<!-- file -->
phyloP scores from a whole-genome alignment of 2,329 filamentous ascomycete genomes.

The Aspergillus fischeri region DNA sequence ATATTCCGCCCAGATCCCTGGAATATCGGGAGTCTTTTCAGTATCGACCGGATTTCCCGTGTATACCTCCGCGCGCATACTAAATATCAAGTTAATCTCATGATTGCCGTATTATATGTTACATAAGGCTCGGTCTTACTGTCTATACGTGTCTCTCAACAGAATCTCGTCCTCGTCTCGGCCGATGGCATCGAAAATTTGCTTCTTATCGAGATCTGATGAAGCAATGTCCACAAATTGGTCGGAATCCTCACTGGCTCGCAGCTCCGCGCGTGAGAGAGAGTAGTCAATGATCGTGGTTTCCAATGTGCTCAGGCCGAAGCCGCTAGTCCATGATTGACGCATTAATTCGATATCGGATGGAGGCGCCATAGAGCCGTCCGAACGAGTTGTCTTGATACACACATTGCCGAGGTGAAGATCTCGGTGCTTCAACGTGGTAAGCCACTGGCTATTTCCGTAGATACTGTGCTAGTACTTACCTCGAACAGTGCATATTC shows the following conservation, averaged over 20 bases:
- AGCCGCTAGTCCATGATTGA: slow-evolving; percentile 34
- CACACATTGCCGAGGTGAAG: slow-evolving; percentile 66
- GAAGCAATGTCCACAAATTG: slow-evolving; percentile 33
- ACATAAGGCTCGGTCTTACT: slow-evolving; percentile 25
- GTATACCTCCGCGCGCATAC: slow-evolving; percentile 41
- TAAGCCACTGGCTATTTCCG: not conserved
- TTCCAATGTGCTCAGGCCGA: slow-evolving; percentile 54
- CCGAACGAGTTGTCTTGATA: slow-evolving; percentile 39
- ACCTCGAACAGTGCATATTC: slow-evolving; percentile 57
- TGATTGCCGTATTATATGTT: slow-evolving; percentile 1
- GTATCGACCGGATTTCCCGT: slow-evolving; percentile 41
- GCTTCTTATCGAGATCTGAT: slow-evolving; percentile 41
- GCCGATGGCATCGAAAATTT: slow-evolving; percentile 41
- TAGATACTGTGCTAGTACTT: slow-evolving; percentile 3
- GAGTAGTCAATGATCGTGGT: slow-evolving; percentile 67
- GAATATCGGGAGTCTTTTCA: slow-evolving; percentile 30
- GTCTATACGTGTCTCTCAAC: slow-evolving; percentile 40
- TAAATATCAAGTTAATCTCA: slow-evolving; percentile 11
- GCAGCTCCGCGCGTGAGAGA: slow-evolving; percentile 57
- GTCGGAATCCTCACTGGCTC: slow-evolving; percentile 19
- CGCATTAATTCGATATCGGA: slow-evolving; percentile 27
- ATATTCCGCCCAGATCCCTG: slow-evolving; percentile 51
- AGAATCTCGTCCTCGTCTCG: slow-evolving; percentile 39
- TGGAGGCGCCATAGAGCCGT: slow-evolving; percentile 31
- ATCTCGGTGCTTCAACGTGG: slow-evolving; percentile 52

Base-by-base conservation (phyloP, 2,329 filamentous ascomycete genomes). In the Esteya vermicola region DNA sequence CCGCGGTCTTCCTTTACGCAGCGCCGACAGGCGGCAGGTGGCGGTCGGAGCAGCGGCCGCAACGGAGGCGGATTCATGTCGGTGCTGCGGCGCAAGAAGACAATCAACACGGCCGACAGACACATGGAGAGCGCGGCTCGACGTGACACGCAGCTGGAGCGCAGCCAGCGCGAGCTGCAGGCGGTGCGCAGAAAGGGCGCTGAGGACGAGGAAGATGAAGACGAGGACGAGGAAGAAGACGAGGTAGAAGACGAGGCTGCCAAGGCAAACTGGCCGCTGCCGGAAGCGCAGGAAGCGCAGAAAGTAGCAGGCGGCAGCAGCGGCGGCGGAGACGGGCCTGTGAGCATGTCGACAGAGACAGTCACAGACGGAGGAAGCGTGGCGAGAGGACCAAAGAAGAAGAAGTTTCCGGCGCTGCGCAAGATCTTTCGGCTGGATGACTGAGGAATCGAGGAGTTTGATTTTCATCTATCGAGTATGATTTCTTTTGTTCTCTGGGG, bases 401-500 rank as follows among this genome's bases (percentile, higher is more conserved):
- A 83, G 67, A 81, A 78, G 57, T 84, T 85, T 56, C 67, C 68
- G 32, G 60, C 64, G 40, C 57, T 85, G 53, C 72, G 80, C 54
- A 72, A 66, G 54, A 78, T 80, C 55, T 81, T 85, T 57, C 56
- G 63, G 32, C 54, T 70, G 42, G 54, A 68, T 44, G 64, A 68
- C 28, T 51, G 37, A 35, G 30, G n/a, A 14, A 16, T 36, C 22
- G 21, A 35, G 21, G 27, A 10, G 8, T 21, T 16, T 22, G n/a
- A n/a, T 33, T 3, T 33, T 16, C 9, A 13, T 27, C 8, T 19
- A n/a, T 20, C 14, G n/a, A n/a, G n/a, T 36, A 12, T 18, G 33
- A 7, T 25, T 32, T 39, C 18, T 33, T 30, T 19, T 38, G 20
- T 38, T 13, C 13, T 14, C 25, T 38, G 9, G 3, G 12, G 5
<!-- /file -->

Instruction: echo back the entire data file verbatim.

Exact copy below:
phyloP scores from a whole-genome alignment of 2,329 filamentous ascomycete genomes.

The Aspergillus fischeri region DNA sequence ATATTCCGCCCAGATCCCTGGAATATCGGGAGTCTTTTCAGTATCGACCGGATTTCCCGTGTATACCTCCGCGCGCATACTAAATATCAAGTTAATCTCATGATTGCCGTATTATATGTTACATAAGGCTCGGTCTTACTGTCTATACGTGTCTCTCAACAGAATCTCGTCCTCGTCTCGGCCGATGGCATCGAAAATTTGCTTCTTATCGAGATCTGATGAAGCAATGTCCACAAATTGGTCGGAATCCTCACTGGCTCGCAGCTCCGCGCGTGAGAGAGAGTAGTCAATGATCGTGGTTTCCAATGTGCTCAGGCCGAAGCCGCTAGTCCATGATTGACGCATTAATTCGATATCGGATGGAGGCGCCATAGAGCCGTCCGAACGAGTTGTCTTGATACACACATTGCCGAGGTGAAGATCTCGGTGCTTCAACGTGGTAAGCCACTGGCTATTTCCGTAGATACTGTGCTAGTACTTACCTCGAACAGTGCATATTC shows the following conservation, averaged over 20 bases:
- AGCCGCTAGTCCATGATTGA: slow-evolving; percentile 34
- CACACATTGCCGAGGTGAAG: slow-evolving; percentile 66
- GAAGCAATGTCCACAAATTG: slow-evolving; percentile 33
- ACATAAGGCTCGGTCTTACT: slow-evolving; percentile 25
- GTATACCTCCGCGCGCATAC: slow-evolving; percentile 41
- TAAGCCACTGGCTATTTCCG: not conserved
- TTCCAATGTGCTCAGGCCGA: slow-evolving; percentile 54
- CCGAACGAGTTGTCTTGATA: slow-evolving; percentile 39
- ACCTCGAACAGTGCATATTC: slow-evolving; percentile 57
- TGATTGCCGTATTATATGTT: slow-evolving; percentile 1
- GTATCGACCGGATTTCCCGT: slow-evolving; percentile 41
- GCTTCTTATCGAGATCTGAT: slow-evolving; percentile 41
- GCCGATGGCATCGAAAATTT: slow-evolving; percentile 41
- TAGATACTGTGCTAGTACTT: slow-evolving; percentile 3
- GAGTAGTCAATGATCGTGGT: slow-evolving; percentile 67
- GAATATCGGGAGTCTTTTCA: slow-evolving; percentile 30
- GTCTATACGTGTCTCTCAAC: slow-evolving; percentile 40
- TAAATATCAAGTTAATCTCA: slow-evolving; percentile 11
- GCAGCTCCGCGCGTGAGAGA: slow-evolving; percentile 57
- GTCGGAATCCTCACTGGCTC: slow-evolving; percentile 19
- CGCATTAATTCGATATCGGA: slow-evolving; percentile 27
- ATATTCCGCCCAGATCCCTG: slow-evolving; percentile 51
- AGAATCTCGTCCTCGTCTCG: slow-evolving; percentile 39
- TGGAGGCGCCATAGAGCCGT: slow-evolving; percentile 31
- ATCTCGGTGCTTCAACGTGG: slow-evolving; percentile 52

Base-by-base conservation (phyloP, 2,329 filamentous ascomycete genomes). In the Esteya vermicola region DNA sequence CCGCGGTCTTCCTTTACGCAGCGCCGACAGGCGGCAGGTGGCGGTCGGAGCAGCGGCCGCAACGGAGGCGGATTCATGTCGGTGCTGCGGCGCAAGAAGACAATCAACACGGCCGACAGACACATGGAGAGCGCGGCTCGACGTGACACGCAGCTGGAGCGCAGCCAGCGCGAGCTGCAGGCGGTGCGCAGAAAGGGCGCTGAGGACGAGGAAGATGAAGACGAGGACGAGGAAGAAGACGAGGTAGAAGACGAGGCTGCCAAGGCAAACTGGCCGCTGCCGGAAGCGCAGGAAGCGCAGAAAGTAGCAGGCGGCAGCAGCGGCGGCGGAGACGGGCCTGTGAGCATGTCGACAGAGACAGTCACAGACGGAGGAAGCGTGGCGAGAGGACCAAAGAAGAAGAAGTTTCCGGCGCTGCGCAAGATCTTTCGGCTGGATGACTGAGGAATCGAGGAGTTTGATTTTCATCTATCGAGTATGATTTCTTTTGTTCTCTGGGG, bases 401-500 rank as follows among this genome's bases (percentile, higher is more conserved):
- A 83, G 67, A 81, A 78, G 57, T 84, T 85, T 56, C 67, C 68
- G 32, G 60, C 64, G 40, C 57, T 85, G 53, C 72, G 80, C 54
- A 72, A 66, G 54, A 78, T 80, C 55, T 81, T 85, T 57, C 56
- G 63, G 32, C 54, T 70, G 42, G 54, A 68, T 44, G 64, A 68
- C 28, T 51, G 37, A 35, G 30, G n/a, A 14, A 16, T 36, C 22
- G 21, A 35, G 21, G 27, A 10, G 8, T 21, T 16, T 22, G n/a
- A n/a, T 33, T 3, T 33, T 16, C 9, A 13, T 27, C 8, T 19
- A n/a, T 20, C 14, G n/a, A n/a, G n/a, T 36, A 12, T 18, G 33
- A 7, T 25, T 32, T 39, C 18, T 33, T 30, T 19, T 38, G 20
- T 38, T 13, C 13, T 14, C 25, T 38, G 9, G 3, G 12, G 5